“For years, we looked for a partner who could help us get the Slingshot machine into production, scale it up, bring down the cost curve, and deliver and operate the units in the places where the need is greatest. Now we have that partner in Coca-Cola who brings unparalleled knowledge of working, operating and partnering in the most remote places in the world,” Kamen said.

Coca-Cola, for its part, is up to the challenge, seeing the potential in this innovative system. “By partnering with DEKA R&D to bring the Slingshot technology to water-stressed communities in remote places, we hope to be able to deliver and maintain a clean water solution for many remote communities, changing the daily lives of thousands of people,” said Muhtar Kent, Chairman and CEO of the Coca-Cola Company.

Yet, with all the excitement about the collaboration and the uplifting vision of its potential to become a game changer, it’s important to note that this is a serious challenge, even for Coca-Cola. After all, we’re talking about finding a way to cut the price of the system in more than 90 percent.

Can Coca-Cola do it? It’s a good question. On one hand, the company has the capabilities, as well as a strong incentive – if it succeeds, it will be much easier to meet its ambitious goal of replenishing 100 percent of the water it uses by 2020. On the other hand, I wouldn’t be surprised to see Coca-Cola following in the steps of Unilever, Heineken and other companies by creating a crowdsourcing platform to seek the public’s help.

I have no doubt that Coca-Cola is probably the best partner Kamen could have asked for. Now, it remains to be seen if the company can use its magic touch to make the Slingshot an affordable and not just a great water solution.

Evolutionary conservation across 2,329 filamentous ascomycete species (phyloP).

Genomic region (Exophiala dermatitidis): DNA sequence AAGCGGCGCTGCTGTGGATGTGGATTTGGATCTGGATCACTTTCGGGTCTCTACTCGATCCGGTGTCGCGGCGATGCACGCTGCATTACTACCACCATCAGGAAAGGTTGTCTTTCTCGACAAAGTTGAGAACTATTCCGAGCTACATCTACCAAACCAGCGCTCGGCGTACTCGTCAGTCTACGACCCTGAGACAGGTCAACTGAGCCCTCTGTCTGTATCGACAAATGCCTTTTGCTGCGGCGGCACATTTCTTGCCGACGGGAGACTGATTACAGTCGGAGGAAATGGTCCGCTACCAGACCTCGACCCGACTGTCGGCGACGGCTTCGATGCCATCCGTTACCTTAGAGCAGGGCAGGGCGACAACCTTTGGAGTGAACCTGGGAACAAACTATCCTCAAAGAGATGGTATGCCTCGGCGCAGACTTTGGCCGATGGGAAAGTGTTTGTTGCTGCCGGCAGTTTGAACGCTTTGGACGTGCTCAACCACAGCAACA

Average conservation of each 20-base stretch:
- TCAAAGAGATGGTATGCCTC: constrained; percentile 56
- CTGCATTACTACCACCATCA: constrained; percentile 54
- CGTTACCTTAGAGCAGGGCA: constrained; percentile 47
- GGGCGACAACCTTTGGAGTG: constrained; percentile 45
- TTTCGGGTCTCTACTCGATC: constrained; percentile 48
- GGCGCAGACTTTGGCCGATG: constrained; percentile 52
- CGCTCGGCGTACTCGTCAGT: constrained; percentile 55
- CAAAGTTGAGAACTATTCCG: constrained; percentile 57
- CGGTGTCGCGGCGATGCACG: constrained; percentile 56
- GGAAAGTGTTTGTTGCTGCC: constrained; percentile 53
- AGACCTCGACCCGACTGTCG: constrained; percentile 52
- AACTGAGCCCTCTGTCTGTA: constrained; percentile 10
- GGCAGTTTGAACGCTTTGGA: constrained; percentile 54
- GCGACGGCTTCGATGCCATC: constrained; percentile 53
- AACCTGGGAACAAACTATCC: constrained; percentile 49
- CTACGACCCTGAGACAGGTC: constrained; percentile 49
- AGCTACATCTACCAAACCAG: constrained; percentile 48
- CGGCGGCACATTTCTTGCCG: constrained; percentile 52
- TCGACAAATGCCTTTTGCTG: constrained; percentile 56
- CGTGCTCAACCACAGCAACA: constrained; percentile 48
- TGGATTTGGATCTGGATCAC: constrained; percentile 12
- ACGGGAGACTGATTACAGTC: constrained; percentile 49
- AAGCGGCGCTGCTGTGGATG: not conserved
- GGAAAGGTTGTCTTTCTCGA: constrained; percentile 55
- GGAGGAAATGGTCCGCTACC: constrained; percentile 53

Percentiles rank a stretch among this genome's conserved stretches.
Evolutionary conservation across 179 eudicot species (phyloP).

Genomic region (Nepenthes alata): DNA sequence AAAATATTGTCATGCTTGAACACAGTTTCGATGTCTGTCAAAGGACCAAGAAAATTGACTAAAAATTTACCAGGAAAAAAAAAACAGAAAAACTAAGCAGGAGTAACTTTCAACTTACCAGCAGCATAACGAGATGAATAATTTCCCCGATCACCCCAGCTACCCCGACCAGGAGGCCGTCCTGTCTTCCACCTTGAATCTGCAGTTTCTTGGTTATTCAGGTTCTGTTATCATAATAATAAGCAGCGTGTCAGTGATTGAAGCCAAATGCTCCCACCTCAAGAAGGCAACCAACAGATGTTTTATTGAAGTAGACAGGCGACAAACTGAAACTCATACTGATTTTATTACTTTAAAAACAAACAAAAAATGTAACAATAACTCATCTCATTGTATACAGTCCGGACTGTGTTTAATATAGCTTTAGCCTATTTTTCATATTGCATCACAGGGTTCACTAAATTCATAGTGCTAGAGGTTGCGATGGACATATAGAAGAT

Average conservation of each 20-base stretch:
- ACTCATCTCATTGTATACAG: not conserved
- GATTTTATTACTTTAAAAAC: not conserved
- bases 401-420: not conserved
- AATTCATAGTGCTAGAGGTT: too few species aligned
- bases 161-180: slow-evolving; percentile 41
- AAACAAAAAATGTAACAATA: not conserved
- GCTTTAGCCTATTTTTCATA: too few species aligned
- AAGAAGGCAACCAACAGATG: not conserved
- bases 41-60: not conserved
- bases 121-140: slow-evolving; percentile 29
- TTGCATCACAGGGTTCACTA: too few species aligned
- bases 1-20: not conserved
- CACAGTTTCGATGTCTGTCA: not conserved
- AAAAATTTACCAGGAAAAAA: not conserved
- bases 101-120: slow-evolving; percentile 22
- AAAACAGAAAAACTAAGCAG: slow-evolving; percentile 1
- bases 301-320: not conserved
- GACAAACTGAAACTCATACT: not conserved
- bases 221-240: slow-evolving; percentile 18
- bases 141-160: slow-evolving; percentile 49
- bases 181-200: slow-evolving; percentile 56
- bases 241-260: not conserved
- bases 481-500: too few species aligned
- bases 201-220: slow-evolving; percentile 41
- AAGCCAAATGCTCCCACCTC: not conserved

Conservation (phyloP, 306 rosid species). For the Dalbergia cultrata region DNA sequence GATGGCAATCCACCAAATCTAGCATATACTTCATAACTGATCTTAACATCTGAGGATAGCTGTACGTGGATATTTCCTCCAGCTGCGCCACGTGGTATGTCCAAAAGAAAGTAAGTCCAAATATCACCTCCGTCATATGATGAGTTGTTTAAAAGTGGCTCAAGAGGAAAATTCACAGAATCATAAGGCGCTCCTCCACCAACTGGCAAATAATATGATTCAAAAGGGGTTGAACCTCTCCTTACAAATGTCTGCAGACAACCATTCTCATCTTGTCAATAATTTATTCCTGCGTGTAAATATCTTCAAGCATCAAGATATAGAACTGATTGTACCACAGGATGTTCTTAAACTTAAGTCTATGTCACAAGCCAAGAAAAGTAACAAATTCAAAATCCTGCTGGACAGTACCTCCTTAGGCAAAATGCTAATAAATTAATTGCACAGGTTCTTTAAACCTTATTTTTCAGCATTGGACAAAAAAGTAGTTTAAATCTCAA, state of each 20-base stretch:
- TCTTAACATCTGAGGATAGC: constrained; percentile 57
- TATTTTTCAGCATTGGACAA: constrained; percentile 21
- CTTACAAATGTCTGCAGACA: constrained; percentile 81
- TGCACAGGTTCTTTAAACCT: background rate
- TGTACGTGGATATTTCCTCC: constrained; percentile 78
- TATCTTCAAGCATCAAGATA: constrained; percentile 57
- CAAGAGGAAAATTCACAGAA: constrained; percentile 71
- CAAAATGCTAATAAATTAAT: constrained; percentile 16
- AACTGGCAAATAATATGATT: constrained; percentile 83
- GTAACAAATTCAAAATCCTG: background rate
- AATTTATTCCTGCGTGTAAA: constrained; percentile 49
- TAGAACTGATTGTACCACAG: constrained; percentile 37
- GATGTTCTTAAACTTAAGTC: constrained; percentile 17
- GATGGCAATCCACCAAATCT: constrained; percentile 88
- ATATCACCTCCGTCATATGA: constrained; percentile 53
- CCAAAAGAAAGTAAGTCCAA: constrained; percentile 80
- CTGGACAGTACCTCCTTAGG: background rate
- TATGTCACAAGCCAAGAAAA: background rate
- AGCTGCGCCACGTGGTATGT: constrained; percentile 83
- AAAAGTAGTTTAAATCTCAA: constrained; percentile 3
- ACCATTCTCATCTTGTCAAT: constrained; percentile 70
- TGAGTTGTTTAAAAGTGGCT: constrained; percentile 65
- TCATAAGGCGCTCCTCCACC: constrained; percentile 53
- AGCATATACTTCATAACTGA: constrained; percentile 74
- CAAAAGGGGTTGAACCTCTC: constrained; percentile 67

[Image credit: The Coca Cola Company]

Raz Godelnik is the co-founder of Eco-Libris and an adjunct faculty at the University of Delaware’s Business School, CUNY SPS and the New School, teaching courses in green business, sustainable design and new product development. You can follow Raz on Twitter.


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Categorized: Water|

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  • Joe

    it runs on 1kwh? Thats 1,000 watts – Id say that’s a significant amount of power especially in areas with unstable grids. And forgot about getting 1kw out of solar panels – If the average panel is 45 watts, you’d need more than 20 panels to run this…when you can boil the water and collect the condensate with a flame

  • RPSiegel

    I had the opportunity to spend some time with Dean in his lab, back when he was developing the Segway. I can attest to the fact that he is, in fact, both brilliant and committed to the idea of doing good. His ability to predict markets, on the other hand, as demonstrated by the Segway experience, which turned out to be a solution looking for a problem, could be considered suspect. Will this be a repeat of the same? Both the cost and the energy requirement will be major barriers. Existing solutions, such as P&G’s Children Safe Drinking Water program, however, while not perfect, do overcome those barriers. http://www.triplepundit.com/2011/06/3p-interview-pg-water-hero-dr-greg-allgood/

    Also, IDE has a low cost “Rabbit” purifier that uses no electricity and can purify 8 gallons per day. http://www.ideorg.org/OurTechnologies/CeramicWaterPurifier.aspx

    That said, given its relatively high output, there might be a niche for this product at the community or housing cluster level, especially if paired with renewable electricity.